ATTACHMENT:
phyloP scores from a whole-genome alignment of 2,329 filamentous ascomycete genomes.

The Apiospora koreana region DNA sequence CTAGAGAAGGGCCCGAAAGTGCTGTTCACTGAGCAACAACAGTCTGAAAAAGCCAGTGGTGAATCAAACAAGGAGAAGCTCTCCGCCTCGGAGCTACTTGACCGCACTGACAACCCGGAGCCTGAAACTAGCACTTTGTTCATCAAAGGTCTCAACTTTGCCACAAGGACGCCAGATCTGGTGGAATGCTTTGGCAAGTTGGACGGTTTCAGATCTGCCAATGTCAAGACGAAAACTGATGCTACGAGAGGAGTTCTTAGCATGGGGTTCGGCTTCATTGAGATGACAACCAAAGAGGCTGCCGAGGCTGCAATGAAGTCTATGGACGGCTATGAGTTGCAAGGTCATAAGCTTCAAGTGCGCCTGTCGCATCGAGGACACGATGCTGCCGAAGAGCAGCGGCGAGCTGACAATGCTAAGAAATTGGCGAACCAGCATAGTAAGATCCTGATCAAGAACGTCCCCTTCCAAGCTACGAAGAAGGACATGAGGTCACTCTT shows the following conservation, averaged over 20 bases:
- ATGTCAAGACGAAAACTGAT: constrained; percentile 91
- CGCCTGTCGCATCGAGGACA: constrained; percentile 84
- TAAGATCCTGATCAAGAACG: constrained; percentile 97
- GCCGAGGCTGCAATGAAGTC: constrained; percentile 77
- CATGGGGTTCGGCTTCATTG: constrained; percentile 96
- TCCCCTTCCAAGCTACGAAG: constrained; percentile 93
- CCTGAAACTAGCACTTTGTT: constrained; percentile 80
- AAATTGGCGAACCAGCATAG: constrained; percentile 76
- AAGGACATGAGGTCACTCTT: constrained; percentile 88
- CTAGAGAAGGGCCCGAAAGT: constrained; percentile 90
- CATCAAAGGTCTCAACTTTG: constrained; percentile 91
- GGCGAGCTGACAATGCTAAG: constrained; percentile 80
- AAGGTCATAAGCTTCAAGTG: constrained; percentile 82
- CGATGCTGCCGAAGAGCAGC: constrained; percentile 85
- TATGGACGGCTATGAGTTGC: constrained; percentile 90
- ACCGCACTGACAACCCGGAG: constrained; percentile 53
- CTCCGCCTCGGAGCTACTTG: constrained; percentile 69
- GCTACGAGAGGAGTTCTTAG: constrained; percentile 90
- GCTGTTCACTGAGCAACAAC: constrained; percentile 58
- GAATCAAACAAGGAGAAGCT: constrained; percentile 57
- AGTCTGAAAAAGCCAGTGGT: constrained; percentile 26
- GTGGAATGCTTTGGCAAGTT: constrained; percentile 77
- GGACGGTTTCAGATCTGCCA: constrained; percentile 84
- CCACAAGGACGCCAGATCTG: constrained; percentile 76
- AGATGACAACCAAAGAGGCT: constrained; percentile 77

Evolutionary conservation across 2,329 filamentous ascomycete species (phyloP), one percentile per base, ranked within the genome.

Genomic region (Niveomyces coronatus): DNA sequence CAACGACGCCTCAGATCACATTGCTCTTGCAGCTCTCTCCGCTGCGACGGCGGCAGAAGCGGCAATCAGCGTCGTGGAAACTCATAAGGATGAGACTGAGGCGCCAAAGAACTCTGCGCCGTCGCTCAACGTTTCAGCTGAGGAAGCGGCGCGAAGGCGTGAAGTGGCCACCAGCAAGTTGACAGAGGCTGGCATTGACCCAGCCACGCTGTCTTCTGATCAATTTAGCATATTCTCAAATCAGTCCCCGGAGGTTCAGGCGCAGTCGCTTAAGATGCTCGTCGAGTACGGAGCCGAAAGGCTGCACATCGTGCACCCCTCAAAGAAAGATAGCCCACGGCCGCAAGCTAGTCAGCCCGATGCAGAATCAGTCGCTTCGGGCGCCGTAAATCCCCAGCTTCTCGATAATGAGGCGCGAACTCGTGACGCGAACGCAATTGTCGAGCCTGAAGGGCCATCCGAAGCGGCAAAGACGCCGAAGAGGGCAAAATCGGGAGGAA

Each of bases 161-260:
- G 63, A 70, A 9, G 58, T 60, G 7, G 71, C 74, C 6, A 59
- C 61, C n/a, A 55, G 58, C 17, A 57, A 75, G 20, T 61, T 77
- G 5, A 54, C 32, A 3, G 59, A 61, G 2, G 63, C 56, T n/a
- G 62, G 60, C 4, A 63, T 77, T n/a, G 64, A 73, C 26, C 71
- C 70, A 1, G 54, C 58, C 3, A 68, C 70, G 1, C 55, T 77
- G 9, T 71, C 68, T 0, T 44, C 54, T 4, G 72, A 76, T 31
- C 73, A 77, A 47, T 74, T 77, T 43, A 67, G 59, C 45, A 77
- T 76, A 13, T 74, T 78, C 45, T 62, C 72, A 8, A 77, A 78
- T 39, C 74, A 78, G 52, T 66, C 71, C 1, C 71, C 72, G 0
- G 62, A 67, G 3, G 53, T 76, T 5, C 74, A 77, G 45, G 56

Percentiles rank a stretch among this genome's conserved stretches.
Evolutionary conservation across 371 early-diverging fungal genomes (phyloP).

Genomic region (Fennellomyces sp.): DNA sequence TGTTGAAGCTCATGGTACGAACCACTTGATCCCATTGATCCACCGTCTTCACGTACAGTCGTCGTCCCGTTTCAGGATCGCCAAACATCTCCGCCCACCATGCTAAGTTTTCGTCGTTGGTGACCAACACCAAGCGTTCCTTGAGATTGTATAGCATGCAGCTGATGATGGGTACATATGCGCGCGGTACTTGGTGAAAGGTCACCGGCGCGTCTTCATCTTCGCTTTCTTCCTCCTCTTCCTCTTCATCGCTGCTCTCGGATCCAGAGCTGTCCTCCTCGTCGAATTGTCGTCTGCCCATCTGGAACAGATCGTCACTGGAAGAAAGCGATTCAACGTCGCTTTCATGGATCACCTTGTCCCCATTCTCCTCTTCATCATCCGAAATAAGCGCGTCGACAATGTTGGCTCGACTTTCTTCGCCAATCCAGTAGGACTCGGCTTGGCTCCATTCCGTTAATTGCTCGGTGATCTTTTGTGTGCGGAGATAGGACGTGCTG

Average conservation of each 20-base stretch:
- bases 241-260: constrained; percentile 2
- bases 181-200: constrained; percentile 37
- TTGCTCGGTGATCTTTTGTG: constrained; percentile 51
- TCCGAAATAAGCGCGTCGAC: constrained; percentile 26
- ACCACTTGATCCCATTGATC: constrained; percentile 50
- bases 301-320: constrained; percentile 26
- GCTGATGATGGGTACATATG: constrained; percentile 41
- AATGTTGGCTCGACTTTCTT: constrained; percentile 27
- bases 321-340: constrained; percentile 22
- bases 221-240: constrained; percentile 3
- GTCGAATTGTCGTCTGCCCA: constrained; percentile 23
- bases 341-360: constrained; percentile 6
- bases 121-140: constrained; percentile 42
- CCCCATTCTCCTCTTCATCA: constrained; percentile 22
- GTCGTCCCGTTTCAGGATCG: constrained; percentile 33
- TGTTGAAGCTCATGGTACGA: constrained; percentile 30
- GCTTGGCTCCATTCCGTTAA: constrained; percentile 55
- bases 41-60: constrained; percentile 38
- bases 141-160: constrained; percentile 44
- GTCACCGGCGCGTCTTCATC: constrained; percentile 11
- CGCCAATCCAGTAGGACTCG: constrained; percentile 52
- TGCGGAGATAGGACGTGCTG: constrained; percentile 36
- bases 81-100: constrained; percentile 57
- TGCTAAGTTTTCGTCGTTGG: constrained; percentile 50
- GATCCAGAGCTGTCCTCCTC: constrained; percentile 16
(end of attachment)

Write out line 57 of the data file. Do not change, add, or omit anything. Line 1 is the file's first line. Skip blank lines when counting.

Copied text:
- bases 121-140: constrained; percentile 42